The Gipper resonates 30 years later.
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Thirty years ago today it was a Tuesday. The weather in Washington, D.C. that day began with overcast but broke out in unusually warm 55-degree sunshine by noon.
With the west front of the Capitol behind him and over a half million people stretched out along the National Mall before him, Ronald Reagan took the oath of office.
Reagan’s first inaugural was the first that I watched closely. I was an ambitious, newly appointed young sales manager for WFAA Radio in Dallas. I was keenly aware of how hard it had been in the previous couple of years to sell advertising. An advertising purchase is, at its core, an exercise in optimism. And with inflation running at more than 10 percent, interest rates near 20 percent, unemployment near eight percent, 52 American embassy personnel held captive by an outlaw regime in Iran for over a year while the U.S. was both helpless and feckless, and chronic shortages of gasoline leading to long lines and rationing; optimism was in short supply.
Thus I listened to President Reagan’s inaugural address with rapt attention. I was young and ambitious and anxious to succeed and I strongly believed that for me to prosper, something had to give. I was looking for the new president to give me a reason to be optimistic.
He did not disappoint.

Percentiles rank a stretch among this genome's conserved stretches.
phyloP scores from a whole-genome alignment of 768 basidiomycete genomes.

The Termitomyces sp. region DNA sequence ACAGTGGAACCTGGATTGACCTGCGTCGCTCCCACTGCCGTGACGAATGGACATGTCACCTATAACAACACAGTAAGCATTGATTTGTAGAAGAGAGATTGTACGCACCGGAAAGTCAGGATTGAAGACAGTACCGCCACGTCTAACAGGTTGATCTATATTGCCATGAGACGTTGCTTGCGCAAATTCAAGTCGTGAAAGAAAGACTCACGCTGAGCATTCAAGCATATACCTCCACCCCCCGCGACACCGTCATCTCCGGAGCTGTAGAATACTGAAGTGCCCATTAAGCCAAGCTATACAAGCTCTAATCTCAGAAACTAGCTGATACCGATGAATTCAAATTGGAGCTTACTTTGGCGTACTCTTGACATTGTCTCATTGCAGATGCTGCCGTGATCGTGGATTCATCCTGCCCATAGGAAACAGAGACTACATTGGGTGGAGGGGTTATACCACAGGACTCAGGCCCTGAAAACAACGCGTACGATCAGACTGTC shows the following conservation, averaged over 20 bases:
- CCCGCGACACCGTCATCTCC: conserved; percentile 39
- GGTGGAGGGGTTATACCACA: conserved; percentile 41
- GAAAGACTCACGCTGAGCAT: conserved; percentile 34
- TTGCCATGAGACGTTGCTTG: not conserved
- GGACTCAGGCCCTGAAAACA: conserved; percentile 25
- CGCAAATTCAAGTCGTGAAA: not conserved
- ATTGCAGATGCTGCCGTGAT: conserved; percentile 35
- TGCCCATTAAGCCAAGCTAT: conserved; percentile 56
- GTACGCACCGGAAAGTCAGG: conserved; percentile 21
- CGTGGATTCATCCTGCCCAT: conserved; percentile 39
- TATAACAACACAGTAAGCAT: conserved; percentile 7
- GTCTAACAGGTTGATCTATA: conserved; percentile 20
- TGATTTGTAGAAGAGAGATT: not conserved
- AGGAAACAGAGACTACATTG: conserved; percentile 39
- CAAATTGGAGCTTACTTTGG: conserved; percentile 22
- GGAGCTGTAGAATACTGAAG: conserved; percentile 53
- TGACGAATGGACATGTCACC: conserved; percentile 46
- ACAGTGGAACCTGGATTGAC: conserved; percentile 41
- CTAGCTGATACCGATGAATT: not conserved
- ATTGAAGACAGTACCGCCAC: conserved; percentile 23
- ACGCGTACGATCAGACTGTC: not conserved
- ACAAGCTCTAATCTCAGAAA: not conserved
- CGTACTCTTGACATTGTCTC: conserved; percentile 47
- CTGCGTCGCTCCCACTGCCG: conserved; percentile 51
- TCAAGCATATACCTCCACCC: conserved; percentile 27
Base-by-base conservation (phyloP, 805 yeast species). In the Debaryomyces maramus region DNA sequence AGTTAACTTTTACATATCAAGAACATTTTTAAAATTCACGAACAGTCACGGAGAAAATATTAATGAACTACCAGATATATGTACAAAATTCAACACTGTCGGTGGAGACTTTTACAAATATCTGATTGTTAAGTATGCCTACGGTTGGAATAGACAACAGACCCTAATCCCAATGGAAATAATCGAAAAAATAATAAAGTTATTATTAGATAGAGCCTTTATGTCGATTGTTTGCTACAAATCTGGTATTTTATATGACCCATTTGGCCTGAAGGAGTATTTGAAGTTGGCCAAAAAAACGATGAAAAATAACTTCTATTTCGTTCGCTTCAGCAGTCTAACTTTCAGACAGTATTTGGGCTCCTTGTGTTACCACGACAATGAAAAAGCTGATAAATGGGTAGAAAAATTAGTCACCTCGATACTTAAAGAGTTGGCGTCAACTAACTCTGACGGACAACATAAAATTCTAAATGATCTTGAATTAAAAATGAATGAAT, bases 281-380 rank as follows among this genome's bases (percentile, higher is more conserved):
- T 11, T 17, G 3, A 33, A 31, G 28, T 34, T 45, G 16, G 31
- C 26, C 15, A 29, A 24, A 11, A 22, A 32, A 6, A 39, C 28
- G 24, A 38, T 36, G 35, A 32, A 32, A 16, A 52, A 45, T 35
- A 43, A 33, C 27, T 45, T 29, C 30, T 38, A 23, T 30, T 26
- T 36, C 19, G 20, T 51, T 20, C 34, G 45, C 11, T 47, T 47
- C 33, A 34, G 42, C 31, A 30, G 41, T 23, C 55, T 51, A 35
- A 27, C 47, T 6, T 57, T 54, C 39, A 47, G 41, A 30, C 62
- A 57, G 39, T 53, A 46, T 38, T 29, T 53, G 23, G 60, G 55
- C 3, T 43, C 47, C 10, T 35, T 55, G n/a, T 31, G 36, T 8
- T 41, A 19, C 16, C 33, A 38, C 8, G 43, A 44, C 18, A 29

Here are a couple of my favorite clips from the speech.
“From time to time, we have been tempted to believe that society has become too complex to be managed by self-rule, that government by an elite group is superior to government for, by, and of the people.”
“If we look to the answer as to why, for so many years, we achieved so much, prospered as no other people on Earth, it was because here, in this land, we unleashed the energy and individual genius of man to a greater extent than has ever been done before.”
Reagan’s admirers called him the ‘Great Communicator’ and there is no question that he was good. He was so good that many conservatives persist in looking for a latter-day Reagan, a Gipper reincarnate.
Such yearning misses the point.
Reagan succeeded because of what he believed. Reagan’s administration was by no means perfect. But in the end, despite the Iran-Contra affair, despite being nearly 80 years old when he left office and despite eight years of withering criticism from the media and elite liberals, his belief in the American people, and his resulting desire to keep government out of their way, transcended.
Since Reagan, we’ve had two very charismatic communicators hold the office. The first departed from Reagan principles and got his head handed to him in the first midterm election of his administration. The same thing happened to the second one this past November.
The lesson for conservatives is clear. Charisma is great. Take it when you can get it. But stick to principles.
Principle matters above all else. It’s why we’re still talking about Ronald Reagan 30 years later.